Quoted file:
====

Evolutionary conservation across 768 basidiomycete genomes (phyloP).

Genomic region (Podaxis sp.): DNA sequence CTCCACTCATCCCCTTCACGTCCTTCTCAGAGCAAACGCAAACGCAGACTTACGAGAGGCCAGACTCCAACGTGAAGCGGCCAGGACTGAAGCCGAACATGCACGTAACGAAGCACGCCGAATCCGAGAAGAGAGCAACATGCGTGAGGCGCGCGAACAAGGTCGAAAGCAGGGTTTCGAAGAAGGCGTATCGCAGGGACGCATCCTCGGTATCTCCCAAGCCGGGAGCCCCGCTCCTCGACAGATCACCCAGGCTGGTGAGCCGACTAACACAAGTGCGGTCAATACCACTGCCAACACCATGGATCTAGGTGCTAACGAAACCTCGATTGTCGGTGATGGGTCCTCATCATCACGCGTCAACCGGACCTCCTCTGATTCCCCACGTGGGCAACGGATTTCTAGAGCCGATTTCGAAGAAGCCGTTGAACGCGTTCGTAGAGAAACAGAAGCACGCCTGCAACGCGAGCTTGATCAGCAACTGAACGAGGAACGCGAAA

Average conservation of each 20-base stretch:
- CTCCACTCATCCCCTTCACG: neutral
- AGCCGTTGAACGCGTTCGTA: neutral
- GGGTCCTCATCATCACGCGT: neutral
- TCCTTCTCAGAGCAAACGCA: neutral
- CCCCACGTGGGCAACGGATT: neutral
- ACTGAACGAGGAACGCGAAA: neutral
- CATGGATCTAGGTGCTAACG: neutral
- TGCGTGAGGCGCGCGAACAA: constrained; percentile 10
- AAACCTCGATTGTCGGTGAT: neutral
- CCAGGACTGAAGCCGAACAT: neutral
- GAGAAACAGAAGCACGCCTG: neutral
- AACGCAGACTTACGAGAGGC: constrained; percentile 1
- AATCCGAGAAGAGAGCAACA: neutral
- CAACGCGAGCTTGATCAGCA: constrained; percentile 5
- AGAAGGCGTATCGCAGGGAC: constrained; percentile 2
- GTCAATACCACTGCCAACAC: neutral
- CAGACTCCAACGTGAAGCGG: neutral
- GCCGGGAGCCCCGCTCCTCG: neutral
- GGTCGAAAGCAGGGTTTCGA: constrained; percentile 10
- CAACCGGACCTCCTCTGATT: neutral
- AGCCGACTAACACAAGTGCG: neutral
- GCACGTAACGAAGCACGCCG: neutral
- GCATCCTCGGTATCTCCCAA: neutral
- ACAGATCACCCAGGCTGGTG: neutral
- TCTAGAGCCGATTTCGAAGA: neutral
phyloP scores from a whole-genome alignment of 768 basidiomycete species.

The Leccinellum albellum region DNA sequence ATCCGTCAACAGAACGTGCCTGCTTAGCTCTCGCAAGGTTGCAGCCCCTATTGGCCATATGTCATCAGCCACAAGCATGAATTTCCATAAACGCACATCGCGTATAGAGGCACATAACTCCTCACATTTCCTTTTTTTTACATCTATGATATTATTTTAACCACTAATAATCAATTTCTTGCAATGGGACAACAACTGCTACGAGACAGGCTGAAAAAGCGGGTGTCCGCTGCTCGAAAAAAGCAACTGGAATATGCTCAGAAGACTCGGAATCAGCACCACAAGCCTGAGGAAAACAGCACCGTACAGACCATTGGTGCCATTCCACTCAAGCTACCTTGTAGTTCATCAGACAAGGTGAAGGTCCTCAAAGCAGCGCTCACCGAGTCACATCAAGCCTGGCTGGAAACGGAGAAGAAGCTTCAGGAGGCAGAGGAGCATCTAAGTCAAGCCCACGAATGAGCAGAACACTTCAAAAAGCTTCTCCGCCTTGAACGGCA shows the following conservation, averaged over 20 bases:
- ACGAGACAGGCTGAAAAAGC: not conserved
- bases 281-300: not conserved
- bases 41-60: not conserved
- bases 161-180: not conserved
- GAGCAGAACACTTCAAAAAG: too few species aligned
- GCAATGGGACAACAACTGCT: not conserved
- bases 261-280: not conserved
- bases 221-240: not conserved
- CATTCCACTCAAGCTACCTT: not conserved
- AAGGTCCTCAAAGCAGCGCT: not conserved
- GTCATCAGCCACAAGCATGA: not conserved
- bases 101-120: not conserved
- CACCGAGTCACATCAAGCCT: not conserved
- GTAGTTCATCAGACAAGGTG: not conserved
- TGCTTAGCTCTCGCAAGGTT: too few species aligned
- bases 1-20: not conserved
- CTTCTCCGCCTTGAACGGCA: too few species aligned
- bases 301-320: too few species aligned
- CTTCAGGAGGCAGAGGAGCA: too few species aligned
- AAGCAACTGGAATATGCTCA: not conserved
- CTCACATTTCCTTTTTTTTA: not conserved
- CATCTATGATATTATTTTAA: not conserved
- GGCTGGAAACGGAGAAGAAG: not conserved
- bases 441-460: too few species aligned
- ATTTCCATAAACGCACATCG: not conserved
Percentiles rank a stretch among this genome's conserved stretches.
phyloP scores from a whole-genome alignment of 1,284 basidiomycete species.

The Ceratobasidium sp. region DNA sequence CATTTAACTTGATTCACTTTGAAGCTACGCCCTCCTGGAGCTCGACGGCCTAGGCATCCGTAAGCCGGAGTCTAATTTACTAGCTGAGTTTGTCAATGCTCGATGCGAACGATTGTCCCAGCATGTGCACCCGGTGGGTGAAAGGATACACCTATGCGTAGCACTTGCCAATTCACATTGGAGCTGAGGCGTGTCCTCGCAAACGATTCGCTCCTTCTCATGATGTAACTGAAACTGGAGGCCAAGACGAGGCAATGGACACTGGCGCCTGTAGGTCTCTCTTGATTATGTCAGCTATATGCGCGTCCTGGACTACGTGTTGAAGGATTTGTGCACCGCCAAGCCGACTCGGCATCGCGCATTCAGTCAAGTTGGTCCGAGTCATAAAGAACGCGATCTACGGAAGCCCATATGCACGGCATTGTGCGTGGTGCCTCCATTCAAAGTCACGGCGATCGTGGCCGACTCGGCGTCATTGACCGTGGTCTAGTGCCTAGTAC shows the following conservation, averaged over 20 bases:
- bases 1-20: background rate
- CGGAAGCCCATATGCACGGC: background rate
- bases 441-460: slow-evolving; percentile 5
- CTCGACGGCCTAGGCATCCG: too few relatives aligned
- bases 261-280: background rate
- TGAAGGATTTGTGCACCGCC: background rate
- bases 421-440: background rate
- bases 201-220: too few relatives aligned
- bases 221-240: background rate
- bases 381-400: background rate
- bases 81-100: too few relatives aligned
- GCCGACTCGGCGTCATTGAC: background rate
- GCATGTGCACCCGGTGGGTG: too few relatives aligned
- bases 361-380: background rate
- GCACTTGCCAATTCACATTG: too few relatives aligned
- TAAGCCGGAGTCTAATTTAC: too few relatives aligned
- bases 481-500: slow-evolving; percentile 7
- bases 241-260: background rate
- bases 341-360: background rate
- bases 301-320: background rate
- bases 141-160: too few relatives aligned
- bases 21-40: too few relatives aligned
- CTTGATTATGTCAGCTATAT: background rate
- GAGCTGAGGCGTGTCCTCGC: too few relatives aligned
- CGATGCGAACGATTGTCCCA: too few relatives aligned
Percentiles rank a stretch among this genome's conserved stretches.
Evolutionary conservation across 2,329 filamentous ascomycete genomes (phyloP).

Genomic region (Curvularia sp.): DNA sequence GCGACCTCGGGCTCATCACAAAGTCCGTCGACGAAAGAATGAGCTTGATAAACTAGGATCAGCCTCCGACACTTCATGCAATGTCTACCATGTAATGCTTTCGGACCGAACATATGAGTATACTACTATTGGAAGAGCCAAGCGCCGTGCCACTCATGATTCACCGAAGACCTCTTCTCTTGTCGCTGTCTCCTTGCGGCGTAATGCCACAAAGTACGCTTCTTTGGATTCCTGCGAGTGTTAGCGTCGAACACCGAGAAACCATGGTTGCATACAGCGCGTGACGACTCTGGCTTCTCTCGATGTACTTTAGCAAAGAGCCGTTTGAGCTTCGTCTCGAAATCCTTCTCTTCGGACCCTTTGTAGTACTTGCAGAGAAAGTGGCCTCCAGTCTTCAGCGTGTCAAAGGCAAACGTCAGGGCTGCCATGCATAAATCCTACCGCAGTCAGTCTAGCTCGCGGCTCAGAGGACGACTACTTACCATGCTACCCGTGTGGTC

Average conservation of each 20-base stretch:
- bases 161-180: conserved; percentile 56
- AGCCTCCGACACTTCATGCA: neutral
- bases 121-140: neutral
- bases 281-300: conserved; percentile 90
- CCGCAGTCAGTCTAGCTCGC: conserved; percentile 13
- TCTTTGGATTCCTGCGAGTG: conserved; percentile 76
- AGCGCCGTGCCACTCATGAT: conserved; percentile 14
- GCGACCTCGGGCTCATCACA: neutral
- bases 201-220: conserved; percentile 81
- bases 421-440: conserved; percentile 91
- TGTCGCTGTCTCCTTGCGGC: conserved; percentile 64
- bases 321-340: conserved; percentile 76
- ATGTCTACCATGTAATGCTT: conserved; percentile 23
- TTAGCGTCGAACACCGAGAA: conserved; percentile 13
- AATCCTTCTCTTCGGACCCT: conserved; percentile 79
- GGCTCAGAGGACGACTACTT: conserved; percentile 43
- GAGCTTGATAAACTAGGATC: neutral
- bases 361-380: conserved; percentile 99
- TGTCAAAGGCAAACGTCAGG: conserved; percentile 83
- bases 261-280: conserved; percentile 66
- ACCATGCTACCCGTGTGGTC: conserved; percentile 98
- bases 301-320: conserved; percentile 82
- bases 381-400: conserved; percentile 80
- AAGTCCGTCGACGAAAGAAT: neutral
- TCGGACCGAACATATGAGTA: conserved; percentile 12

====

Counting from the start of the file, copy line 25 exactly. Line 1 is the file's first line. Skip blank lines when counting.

- GCACGTAACGAAGCACGCCG: neutral